Increasing use of the Internet and other information and communications technologies (ICTs) marks a U.S. transition toward a "digital society" that may profoundly affect electricity supply, demand and delivery. RAND developed four 20-year scenarios of ICT evolution (2001-2021) for the U.S. Department of Energy and assessed their implications for future U.S. electricity requirements. Increased power consumption by ICT equipment is the most direct and visible effect, but not necessarily the most important. Over time, the effects that ICTs have on energy management, e-commerce, telework, and related trends will likely be much more consequential. Even large growth in the deployment and use of digital technologies will only modestly increase U.S. electricity use over the next two decades. The more pressing concern for an emerging digital society will be how to provide the higher-quality and more-reliable power that ICTs demand.
Table of Contents
Acronyms and Abbreviations
Approach and Methodology
Information and Communications Technology Scenarios
Implications of the Scenarios for U.S. Electricity Use
Implications of the Scenarios for the U.S. Electricity System
Conclusions and Recommendations
Information and Communications Technology Scenario Matrix
ICT-Related Electricity Use Projections
The research described in this report was performed under the auspices of RAND Science and Technology.
This report is part of the RAND Corporation Monograph report series. The monograph/report was a product of the RAND Corporation from 1993 to 2003. RAND monograph/reports presented major research findings that addressed the challenges facing the public and private sectors. They included executive summaries, technical documentation, and synthesis pieces.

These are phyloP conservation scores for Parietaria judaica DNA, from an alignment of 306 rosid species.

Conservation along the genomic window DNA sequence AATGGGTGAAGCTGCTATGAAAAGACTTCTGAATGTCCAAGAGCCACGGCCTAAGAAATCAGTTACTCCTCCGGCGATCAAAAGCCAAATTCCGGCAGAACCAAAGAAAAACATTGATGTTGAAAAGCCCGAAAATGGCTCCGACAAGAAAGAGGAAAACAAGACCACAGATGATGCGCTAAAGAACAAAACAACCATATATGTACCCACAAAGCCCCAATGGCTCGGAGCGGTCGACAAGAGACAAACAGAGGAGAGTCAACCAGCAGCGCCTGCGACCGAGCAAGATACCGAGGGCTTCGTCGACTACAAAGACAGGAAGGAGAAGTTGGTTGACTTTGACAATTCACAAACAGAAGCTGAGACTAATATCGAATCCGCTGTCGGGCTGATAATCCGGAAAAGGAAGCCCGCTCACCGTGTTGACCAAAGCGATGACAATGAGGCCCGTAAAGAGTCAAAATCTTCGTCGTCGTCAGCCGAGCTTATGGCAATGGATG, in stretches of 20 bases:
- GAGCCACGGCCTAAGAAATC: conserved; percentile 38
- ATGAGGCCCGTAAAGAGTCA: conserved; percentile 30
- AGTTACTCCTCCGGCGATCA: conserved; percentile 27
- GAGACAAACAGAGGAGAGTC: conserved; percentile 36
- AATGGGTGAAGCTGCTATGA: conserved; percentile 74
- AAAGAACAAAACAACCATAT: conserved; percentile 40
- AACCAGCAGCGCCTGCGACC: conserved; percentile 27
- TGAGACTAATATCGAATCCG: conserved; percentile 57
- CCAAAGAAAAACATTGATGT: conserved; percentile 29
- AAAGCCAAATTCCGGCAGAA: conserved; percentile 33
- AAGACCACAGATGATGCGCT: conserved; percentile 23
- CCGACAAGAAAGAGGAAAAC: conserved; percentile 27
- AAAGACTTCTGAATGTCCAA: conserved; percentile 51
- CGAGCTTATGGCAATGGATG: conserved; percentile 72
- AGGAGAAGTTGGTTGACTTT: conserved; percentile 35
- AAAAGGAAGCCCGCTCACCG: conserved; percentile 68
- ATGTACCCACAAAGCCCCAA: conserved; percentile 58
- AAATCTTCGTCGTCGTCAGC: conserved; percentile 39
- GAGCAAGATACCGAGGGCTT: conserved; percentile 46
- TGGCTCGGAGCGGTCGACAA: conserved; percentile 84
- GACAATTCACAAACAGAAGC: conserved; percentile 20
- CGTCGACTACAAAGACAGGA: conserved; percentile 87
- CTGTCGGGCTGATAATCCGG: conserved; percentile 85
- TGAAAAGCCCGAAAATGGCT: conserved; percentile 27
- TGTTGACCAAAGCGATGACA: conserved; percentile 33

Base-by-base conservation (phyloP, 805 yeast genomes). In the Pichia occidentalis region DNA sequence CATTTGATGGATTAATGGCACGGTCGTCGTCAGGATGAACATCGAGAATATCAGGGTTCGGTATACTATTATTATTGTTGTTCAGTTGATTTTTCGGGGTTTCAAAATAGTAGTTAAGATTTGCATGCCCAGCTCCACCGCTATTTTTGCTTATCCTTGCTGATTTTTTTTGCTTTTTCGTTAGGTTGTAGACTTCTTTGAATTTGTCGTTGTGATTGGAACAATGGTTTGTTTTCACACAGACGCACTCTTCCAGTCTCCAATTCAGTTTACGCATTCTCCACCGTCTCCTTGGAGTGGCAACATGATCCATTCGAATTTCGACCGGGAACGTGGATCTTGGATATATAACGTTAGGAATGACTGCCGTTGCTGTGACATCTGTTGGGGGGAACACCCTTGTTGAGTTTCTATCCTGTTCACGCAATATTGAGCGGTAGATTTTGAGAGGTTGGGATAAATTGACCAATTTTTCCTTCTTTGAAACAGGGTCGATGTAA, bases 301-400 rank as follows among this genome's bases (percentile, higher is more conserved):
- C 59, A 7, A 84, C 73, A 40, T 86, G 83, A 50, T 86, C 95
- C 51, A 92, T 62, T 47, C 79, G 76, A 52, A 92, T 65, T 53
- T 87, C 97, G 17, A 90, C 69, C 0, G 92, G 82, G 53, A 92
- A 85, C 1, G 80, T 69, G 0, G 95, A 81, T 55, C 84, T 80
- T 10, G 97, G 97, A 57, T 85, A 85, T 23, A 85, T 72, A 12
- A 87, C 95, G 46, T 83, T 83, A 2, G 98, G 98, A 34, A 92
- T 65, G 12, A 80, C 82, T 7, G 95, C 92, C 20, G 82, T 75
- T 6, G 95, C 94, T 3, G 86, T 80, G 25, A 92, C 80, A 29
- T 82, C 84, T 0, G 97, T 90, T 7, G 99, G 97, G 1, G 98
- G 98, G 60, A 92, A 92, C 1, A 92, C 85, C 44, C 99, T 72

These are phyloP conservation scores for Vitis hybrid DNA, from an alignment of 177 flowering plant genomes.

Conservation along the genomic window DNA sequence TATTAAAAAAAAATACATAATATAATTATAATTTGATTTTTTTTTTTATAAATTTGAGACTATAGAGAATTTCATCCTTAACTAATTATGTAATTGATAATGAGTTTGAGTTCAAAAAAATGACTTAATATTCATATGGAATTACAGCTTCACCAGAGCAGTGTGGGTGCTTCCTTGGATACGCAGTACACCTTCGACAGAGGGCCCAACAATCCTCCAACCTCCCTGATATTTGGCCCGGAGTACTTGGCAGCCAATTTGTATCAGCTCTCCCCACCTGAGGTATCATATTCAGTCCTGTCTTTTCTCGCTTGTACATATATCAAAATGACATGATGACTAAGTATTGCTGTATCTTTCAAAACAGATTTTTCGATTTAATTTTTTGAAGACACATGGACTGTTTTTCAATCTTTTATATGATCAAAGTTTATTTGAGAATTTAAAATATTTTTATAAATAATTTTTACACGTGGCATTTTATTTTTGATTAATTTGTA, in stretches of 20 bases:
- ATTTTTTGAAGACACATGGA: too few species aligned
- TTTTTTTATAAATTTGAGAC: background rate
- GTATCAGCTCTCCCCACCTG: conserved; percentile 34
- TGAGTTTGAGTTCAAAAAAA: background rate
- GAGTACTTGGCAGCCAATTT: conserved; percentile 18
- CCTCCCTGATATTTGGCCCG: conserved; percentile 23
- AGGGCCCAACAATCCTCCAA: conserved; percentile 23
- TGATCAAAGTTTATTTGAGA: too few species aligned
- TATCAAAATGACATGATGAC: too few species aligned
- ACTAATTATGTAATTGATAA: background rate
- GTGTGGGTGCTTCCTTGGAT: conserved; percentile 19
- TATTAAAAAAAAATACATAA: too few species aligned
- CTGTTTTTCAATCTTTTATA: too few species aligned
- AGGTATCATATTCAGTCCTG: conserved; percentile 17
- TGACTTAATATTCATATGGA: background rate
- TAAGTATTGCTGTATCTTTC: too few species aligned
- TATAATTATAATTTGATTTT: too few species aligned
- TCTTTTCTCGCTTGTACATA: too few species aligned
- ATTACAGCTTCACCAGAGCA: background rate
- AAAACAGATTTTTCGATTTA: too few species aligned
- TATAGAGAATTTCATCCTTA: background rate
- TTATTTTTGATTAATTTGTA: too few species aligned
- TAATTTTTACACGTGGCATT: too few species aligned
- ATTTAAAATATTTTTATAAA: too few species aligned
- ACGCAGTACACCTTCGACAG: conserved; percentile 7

Our mission to help improve policy and decisionmaking through research and analysis is enabled through our core values of quality and objectivity and our unwavering commitment to the highest level of integrity and ethical behavior. To help ensure our research and analysis are rigorous, objective, and nonpartisan, we subject our research publications to a robust and exacting quality-assurance process; avoid both the appearance and reality of financial and other conflicts of interest through staff training, project screening, and a policy of mandatory disclosure; and pursue transparency in our research engagements through our commitment to the open publication of our research findings and recommendations, disclosure of the source of funding of published research, and policies to ensure intellectual independence. For more information, visit www.rand.org/about/research-integrity.
This document and trademark(s) contained herein are protected by law. This representation of RAND intellectual property is provided for noncommercial use only. Unauthorized posting of this publication online is prohibited; linking directly to this product page is encouraged. Permission is required from RAND to reproduce, or reuse in another form, any of its research documents for commercial purposes. For information on reprint and reuse permissions, please visit www.rand.org/pubs/permissions.
The RAND Corporation is a nonprofit institution that helps improve policy and decisionmaking through research and analysis. RAND's publications do not necessarily reflect the opinions of its research clients and sponsors.